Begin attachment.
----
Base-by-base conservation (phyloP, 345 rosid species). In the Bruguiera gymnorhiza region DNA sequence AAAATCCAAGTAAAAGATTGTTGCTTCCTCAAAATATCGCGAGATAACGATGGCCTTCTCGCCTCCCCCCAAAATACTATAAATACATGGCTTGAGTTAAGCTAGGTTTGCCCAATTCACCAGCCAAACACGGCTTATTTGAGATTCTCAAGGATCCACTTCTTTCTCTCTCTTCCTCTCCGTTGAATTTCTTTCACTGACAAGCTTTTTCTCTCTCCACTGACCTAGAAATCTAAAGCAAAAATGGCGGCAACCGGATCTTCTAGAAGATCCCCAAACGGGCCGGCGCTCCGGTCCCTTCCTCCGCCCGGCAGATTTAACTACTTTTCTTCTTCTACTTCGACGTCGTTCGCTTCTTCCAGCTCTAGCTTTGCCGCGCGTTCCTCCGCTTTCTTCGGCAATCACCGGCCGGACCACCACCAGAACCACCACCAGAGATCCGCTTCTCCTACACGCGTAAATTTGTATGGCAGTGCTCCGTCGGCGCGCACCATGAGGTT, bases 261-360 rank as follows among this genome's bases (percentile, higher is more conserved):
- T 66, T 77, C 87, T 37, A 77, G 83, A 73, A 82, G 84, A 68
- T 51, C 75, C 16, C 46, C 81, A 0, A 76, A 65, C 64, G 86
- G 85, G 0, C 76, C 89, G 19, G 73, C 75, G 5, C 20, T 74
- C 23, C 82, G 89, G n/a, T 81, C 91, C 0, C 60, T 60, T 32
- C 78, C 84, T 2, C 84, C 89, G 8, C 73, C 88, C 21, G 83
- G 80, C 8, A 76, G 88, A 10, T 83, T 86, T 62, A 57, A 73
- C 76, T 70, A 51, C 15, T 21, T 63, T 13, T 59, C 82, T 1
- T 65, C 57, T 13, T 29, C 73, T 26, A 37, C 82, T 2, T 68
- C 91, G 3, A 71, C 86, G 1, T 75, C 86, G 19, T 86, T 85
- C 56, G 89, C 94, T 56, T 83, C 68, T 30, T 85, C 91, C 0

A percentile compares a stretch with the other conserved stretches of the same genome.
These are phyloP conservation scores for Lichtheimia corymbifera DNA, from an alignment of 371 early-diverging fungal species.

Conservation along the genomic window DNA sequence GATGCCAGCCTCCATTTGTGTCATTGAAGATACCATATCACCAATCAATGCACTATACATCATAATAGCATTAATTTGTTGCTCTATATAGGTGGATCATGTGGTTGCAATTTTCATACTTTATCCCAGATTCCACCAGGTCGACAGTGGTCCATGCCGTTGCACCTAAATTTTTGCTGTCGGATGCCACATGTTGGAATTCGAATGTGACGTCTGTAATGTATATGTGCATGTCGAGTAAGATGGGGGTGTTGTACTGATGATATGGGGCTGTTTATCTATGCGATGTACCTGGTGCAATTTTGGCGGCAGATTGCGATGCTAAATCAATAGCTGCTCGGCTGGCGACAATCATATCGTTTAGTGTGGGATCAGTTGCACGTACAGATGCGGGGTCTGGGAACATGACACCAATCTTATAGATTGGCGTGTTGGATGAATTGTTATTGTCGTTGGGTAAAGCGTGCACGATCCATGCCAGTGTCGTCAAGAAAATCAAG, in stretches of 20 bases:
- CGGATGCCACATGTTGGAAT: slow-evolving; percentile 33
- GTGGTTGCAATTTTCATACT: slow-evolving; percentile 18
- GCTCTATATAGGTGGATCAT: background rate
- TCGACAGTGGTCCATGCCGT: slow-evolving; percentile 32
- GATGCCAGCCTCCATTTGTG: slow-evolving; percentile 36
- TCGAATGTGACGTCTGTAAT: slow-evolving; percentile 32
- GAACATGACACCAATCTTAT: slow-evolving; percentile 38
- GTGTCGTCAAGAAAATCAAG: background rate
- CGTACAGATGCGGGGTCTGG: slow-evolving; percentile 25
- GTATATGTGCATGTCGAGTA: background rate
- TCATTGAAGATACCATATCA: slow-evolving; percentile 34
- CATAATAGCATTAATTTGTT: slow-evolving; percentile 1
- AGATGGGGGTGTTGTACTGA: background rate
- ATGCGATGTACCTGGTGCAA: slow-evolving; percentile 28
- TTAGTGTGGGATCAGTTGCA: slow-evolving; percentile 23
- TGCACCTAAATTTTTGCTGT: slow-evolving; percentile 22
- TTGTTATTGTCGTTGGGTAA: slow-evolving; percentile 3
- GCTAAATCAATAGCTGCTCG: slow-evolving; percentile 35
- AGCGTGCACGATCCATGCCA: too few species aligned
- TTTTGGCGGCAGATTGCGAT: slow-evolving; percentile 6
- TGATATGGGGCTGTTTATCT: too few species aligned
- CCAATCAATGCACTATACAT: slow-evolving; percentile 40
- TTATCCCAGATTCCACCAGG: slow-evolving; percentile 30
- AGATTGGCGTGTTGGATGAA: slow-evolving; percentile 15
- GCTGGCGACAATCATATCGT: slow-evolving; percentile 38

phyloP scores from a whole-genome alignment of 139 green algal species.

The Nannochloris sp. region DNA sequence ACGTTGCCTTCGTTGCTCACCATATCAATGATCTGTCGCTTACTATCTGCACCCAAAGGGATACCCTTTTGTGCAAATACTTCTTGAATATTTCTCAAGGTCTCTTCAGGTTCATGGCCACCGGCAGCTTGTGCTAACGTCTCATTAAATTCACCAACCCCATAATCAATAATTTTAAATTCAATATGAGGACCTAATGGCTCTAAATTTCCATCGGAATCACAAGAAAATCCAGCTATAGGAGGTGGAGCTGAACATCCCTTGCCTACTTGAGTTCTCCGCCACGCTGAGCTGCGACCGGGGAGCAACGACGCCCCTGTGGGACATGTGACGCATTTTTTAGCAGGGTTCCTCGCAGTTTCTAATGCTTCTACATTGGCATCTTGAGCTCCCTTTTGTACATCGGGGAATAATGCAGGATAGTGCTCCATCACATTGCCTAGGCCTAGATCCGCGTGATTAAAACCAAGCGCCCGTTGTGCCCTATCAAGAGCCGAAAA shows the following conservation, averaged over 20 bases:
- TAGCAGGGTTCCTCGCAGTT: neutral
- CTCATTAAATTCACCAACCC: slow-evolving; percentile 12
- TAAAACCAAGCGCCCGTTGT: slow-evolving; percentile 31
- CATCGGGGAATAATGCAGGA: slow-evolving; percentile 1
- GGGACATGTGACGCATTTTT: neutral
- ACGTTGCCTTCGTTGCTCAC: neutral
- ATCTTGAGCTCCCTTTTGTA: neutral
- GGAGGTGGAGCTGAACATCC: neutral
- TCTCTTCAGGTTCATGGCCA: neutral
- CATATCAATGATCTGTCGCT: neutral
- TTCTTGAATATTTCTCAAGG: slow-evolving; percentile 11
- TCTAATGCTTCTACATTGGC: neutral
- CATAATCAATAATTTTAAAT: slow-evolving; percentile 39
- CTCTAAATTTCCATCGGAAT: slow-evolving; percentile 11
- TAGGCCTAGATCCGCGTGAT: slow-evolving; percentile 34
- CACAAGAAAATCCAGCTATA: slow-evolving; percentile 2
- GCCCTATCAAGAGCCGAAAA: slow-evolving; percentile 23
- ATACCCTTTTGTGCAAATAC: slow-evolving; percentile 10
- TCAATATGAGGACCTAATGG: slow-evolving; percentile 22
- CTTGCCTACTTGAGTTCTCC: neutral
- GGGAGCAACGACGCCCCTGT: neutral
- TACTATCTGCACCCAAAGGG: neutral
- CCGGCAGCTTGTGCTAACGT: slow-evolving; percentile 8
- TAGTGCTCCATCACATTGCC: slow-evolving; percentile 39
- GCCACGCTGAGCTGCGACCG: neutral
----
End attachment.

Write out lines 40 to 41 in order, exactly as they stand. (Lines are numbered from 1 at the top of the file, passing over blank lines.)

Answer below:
phyloP scores from a whole-genome alignment of 139 green algal species.

The Nannochloris sp. region DNA sequence ACGTTGCCTTCGTTGCTCACCATATCAATGATCTGTCGCTTACTATCTGCACCCAAAGGGATACCCTTTTGTGCAAATACTTCTTGAATATTTCTCAAGGTCTCTTCAGGTTCATGGCCACCGGCAGCTTGTGCTAACGTCTCATTAAATTCACCAACCCCATAATCAATAATTTTAAATTCAATATGAGGACCTAATGGCTCTAAATTTCCATCGGAATCACAAGAAAATCCAGCTATAGGAGGTGGAGCTGAACATCCCTTGCCTACTTGAGTTCTCCGCCACGCTGAGCTGCGACCGGGGAGCAACGACGCCCCTGTGGGACATGTGACGCATTTTTTAGCAGGGTTCCTCGCAGTTTCTAATGCTTCTACATTGGCATCTTGAGCTCCCTTTTGTACATCGGGGAATAATGCAGGATAGTGCTCCATCACATTGCCTAGGCCTAGATCCGCGTGATTAAAACCAAGCGCCCGTTGTGCCCTATCAAGAGCCGAAAA shows the following conservation, averaged over 20 bases: